Reusse worked as a beat writer in his early years — along with a brief tenure as a morning editor that, he wrote, was a “failure, since it put me in charge of my drinking buddies” — before becoming a columnist in 1979. Reusse’s a versatile writer, but there’s no doubt he excels at those pieces that are the most-read for any big-city newspaper columnist and attract the most praise or vitriol from readers and fans, depending on whether they agree with his view: the rip job. He wasn’t impressed with Gophers football coach Tim Brewster’s intro. He pleaded with the NCAA selection committee to keep the Gophers hoops team out of the tourney. He said goodbye to the Minnesota North Stars, those losers. Today’s Twins are a lot like the miserable Twins of the ’90s. Then there are the Turkeys. Since 1978, Reusse’s picked a Turkey of the Year and the committee’s decisions always spark controversy.

But a one-note columnist would become a boring read, and what sets Reusse apart from so many is his love of the stories that are rarely in the spotlight, along with his ability to spin yarns on everything from John Gagliardi’s retirement to the legendary Edgerton basketball team from 1960 to the Fulda-Slayton Goat to an old Star Tribune copy editor named Bud Armstrong. Read his piece on Walsh Field in Gaylord and his column on Danube legend Bob Bruggers. Or his column on the Vikings’ Weeping Blondes.

These days, Reusse spends more time on the radio than he does at the paper, as he’s a daily co-host on 1500 ESPN with Phil Mackey. Reusse’s an early sports-radio pioneer — he started in 1980 with longtime friend and fellow columnist Joe Soucheray, a combo that’s still on the air today. Anyone who’s heard Reusse tell a tale on the radio — which is often punctuated with his distinctive cackle — knows his on-air style is as unique as his written one.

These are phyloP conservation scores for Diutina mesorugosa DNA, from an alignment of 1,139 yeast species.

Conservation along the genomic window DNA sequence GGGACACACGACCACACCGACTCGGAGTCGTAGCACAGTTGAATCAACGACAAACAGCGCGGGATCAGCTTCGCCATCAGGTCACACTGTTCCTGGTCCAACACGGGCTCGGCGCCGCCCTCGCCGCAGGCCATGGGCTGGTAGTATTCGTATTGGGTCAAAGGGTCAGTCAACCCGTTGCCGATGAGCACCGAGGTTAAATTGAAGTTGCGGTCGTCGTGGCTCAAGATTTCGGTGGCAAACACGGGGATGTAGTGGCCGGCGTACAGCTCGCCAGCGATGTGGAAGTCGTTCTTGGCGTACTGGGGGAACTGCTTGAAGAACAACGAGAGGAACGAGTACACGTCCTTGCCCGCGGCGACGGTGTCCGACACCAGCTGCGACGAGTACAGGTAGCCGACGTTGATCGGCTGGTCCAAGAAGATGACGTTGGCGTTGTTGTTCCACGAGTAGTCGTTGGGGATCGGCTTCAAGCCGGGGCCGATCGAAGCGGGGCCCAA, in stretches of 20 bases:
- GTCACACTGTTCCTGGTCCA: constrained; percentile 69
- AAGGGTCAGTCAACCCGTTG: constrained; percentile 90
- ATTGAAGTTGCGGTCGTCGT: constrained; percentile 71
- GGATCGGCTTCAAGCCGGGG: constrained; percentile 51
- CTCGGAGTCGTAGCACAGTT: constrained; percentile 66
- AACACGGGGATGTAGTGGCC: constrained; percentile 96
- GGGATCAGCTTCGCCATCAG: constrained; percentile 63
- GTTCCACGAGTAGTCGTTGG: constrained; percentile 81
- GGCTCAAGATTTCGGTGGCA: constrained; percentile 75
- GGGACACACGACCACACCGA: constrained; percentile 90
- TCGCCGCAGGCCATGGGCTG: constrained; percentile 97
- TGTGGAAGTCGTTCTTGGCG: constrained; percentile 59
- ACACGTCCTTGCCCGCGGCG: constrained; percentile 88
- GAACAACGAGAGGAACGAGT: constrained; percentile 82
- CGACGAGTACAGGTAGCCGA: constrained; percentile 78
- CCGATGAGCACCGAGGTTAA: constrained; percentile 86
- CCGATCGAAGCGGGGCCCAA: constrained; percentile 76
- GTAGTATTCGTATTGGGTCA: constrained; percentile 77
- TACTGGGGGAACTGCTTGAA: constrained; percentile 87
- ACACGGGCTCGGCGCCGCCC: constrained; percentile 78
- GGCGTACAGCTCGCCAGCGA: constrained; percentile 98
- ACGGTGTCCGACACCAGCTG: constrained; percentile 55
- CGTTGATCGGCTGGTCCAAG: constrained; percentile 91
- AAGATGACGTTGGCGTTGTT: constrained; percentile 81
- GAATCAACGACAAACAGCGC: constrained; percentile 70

Check out Reusse’s column archive and blog and follow him on Twitter. And for a great story about Reusse, be sure to read this 2009 piece from David Shama.

Here, Reusse talks about his writing style, Turkeys, Sid, controversial columns, town team baseball, life in newspapers and radio, saying goodbye to Minnesota legends, what motivates him today, and much more. Thanks a lot for your time, Patrick.

(more…)


Wow, March? Really? Okay.

* March is certainly the month when we’ll hear more than ever about geniuses like Coach K and Tom Izzo. Brian Phillips takes a look at the cult of college coaches, for Grantland.

* Also in Grantland, Wesley Morris takes the Warriors to task for their sleeved uniforms, which just aren’t very appealing.

* A proposed statue for Len Bias at his old school has been knocked down. Not totally surprising, I suppose.

* Patrick Reusse is headed to spring training again and chronicles some of his other trips to Florida.

* New York Magazine with a crazy story about Cecilia Chang, who was behind a massive fraud case in her role as  fundraiser for St. John’s University. Yes, this is the St. John’s in New York City, not Collegeville.